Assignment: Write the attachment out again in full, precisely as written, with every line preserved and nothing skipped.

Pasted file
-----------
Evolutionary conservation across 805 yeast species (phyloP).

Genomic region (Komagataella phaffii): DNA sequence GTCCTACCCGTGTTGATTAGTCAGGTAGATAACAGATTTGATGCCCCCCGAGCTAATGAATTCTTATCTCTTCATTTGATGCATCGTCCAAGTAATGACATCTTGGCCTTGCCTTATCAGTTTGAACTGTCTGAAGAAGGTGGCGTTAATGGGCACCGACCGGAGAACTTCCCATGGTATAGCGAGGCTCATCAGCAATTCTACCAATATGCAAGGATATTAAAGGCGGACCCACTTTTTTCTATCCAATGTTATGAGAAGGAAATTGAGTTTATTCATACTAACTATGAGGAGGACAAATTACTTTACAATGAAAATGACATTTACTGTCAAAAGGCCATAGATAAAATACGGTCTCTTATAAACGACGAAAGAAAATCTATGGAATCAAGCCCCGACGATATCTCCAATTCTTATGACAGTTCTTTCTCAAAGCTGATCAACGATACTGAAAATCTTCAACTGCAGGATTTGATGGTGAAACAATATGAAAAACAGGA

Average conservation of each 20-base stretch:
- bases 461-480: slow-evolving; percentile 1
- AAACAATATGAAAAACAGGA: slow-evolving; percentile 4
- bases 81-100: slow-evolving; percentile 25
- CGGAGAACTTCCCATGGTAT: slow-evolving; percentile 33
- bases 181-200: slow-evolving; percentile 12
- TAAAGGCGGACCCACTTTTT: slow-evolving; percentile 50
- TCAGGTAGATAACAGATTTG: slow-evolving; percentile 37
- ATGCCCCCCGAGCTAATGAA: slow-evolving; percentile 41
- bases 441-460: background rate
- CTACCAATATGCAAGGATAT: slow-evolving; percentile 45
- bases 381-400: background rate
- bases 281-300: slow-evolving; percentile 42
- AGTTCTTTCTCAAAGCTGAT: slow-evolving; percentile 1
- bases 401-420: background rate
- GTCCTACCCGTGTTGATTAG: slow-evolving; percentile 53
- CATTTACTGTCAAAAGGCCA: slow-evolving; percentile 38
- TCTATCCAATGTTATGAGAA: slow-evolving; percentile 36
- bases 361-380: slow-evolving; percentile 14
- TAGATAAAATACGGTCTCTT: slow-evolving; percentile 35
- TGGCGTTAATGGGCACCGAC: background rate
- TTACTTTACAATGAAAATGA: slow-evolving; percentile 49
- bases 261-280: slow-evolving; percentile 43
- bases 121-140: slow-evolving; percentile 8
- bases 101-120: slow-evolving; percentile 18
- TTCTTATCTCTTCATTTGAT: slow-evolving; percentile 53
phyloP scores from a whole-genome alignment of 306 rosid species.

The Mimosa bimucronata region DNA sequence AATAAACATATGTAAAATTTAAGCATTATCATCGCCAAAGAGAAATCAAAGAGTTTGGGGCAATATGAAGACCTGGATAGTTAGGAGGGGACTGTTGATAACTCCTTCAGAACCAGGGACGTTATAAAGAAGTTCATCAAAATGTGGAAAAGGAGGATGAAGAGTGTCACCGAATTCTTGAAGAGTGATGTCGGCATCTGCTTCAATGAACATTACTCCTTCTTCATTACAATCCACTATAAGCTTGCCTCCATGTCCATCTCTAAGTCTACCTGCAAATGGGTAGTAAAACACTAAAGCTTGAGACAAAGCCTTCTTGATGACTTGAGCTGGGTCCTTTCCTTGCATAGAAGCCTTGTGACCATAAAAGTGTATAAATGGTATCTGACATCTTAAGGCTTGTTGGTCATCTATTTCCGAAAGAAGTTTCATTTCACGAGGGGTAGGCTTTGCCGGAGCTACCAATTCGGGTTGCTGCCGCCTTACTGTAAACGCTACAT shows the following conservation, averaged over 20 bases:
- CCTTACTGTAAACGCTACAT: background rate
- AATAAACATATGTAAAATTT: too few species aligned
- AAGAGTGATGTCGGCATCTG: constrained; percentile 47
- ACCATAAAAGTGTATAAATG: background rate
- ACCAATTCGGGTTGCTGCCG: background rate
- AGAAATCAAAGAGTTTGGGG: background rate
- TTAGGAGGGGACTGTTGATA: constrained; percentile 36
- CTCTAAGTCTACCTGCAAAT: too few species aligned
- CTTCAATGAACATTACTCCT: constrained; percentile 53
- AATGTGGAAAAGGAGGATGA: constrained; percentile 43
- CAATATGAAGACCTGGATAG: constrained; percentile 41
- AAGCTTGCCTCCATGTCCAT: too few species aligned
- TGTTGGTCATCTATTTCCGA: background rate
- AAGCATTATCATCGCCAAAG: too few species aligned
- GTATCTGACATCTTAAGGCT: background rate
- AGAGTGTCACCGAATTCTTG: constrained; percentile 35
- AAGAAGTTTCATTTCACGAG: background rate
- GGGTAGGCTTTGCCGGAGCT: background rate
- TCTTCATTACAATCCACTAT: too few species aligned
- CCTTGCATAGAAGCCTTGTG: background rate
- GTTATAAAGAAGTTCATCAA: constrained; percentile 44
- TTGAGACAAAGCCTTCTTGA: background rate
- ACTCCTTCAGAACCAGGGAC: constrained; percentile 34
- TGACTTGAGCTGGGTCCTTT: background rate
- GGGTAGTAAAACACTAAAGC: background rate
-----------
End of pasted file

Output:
Evolutionary conservation across 805 yeast species (phyloP).

Genomic region (Komagataella phaffii): DNA sequence GTCCTACCCGTGTTGATTAGTCAGGTAGATAACAGATTTGATGCCCCCCGAGCTAATGAATTCTTATCTCTTCATTTGATGCATCGTCCAAGTAATGACATCTTGGCCTTGCCTTATCAGTTTGAACTGTCTGAAGAAGGTGGCGTTAATGGGCACCGACCGGAGAACTTCCCATGGTATAGCGAGGCTCATCAGCAATTCTACCAATATGCAAGGATATTAAAGGCGGACCCACTTTTTTCTATCCAATGTTATGAGAAGGAAATTGAGTTTATTCATACTAACTATGAGGAGGACAAATTACTTTACAATGAAAATGACATTTACTGTCAAAAGGCCATAGATAAAATACGGTCTCTTATAAACGACGAAAGAAAATCTATGGAATCAAGCCCCGACGATATCTCCAATTCTTATGACAGTTCTTTCTCAAAGCTGATCAACGATACTGAAAATCTTCAACTGCAGGATTTGATGGTGAAACAATATGAAAAACAGGA

Average conservation of each 20-base stretch:
- bases 461-480: slow-evolving; percentile 1
- AAACAATATGAAAAACAGGA: slow-evolving; percentile 4
- bases 81-100: slow-evolving; percentile 25
- CGGAGAACTTCCCATGGTAT: slow-evolving; percentile 33
- bases 181-200: slow-evolving; percentile 12
- TAAAGGCGGACCCACTTTTT: slow-evolving; percentile 50
- TCAGGTAGATAACAGATTTG: slow-evolving; percentile 37
- ATGCCCCCCGAGCTAATGAA: slow-evolving; percentile 41
- bases 441-460: background rate
- CTACCAATATGCAAGGATAT: slow-evolving; percentile 45
- bases 381-400: background rate
- bases 281-300: slow-evolving; percentile 42
- AGTTCTTTCTCAAAGCTGAT: slow-evolving; percentile 1
- bases 401-420: background rate
- GTCCTACCCGTGTTGATTAG: slow-evolving; percentile 53
- CATTTACTGTCAAAAGGCCA: slow-evolving; percentile 38
- TCTATCCAATGTTATGAGAA: slow-evolving; percentile 36
- bases 361-380: slow-evolving; percentile 14
- TAGATAAAATACGGTCTCTT: slow-evolving; percentile 35
- TGGCGTTAATGGGCACCGAC: background rate
- TTACTTTACAATGAAAATGA: slow-evolving; percentile 49
- bases 261-280: slow-evolving; percentile 43
- bases 121-140: slow-evolving; percentile 8
- bases 101-120: slow-evolving; percentile 18
- TTCTTATCTCTTCATTTGAT: slow-evolving; percentile 53
phyloP scores from a whole-genome alignment of 306 rosid species.

The Mimosa bimucronata region DNA sequence AATAAACATATGTAAAATTTAAGCATTATCATCGCCAAAGAGAAATCAAAGAGTTTGGGGCAATATGAAGACCTGGATAGTTAGGAGGGGACTGTTGATAACTCCTTCAGAACCAGGGACGTTATAAAGAAGTTCATCAAAATGTGGAAAAGGAGGATGAAGAGTGTCACCGAATTCTTGAAGAGTGATGTCGGCATCTGCTTCAATGAACATTACTCCTTCTTCATTACAATCCACTATAAGCTTGCCTCCATGTCCATCTCTAAGTCTACCTGCAAATGGGTAGTAAAACACTAAAGCTTGAGACAAAGCCTTCTTGATGACTTGAGCTGGGTCCTTTCCTTGCATAGAAGCCTTGTGACCATAAAAGTGTATAAATGGTATCTGACATCTTAAGGCTTGTTGGTCATCTATTTCCGAAAGAAGTTTCATTTCACGAGGGGTAGGCTTTGCCGGAGCTACCAATTCGGGTTGCTGCCGCCTTACTGTAAACGCTACAT shows the following conservation, averaged over 20 bases:
- CCTTACTGTAAACGCTACAT: background rate
- AATAAACATATGTAAAATTT: too few species aligned
- AAGAGTGATGTCGGCATCTG: constrained; percentile 47
- ACCATAAAAGTGTATAAATG: background rate
- ACCAATTCGGGTTGCTGCCG: background rate
- AGAAATCAAAGAGTTTGGGG: background rate
- TTAGGAGGGGACTGTTGATA: constrained; percentile 36
- CTCTAAGTCTACCTGCAAAT: too few species aligned
- CTTCAATGAACATTACTCCT: constrained; percentile 53
- AATGTGGAAAAGGAGGATGA: constrained; percentile 43
- CAATATGAAGACCTGGATAG: constrained; percentile 41
- AAGCTTGCCTCCATGTCCAT: too few species aligned
- TGTTGGTCATCTATTTCCGA: background rate
- AAGCATTATCATCGCCAAAG: too few species aligned
- GTATCTGACATCTTAAGGCT: background rate
- AGAGTGTCACCGAATTCTTG: constrained; percentile 35
- AAGAAGTTTCATTTCACGAG: background rate
- GGGTAGGCTTTGCCGGAGCT: background rate
- TCTTCATTACAATCCACTAT: too few species aligned
- CCTTGCATAGAAGCCTTGTG: background rate
- GTTATAAAGAAGTTCATCAA: constrained; percentile 44
- TTGAGACAAAGCCTTCTTGA: background rate
- ACTCCTTCAGAACCAGGGAC: constrained; percentile 34
- TGACTTGAGCTGGGTCCTTT: background rate
- GGGTAGTAAAACACTAAAGC: background rate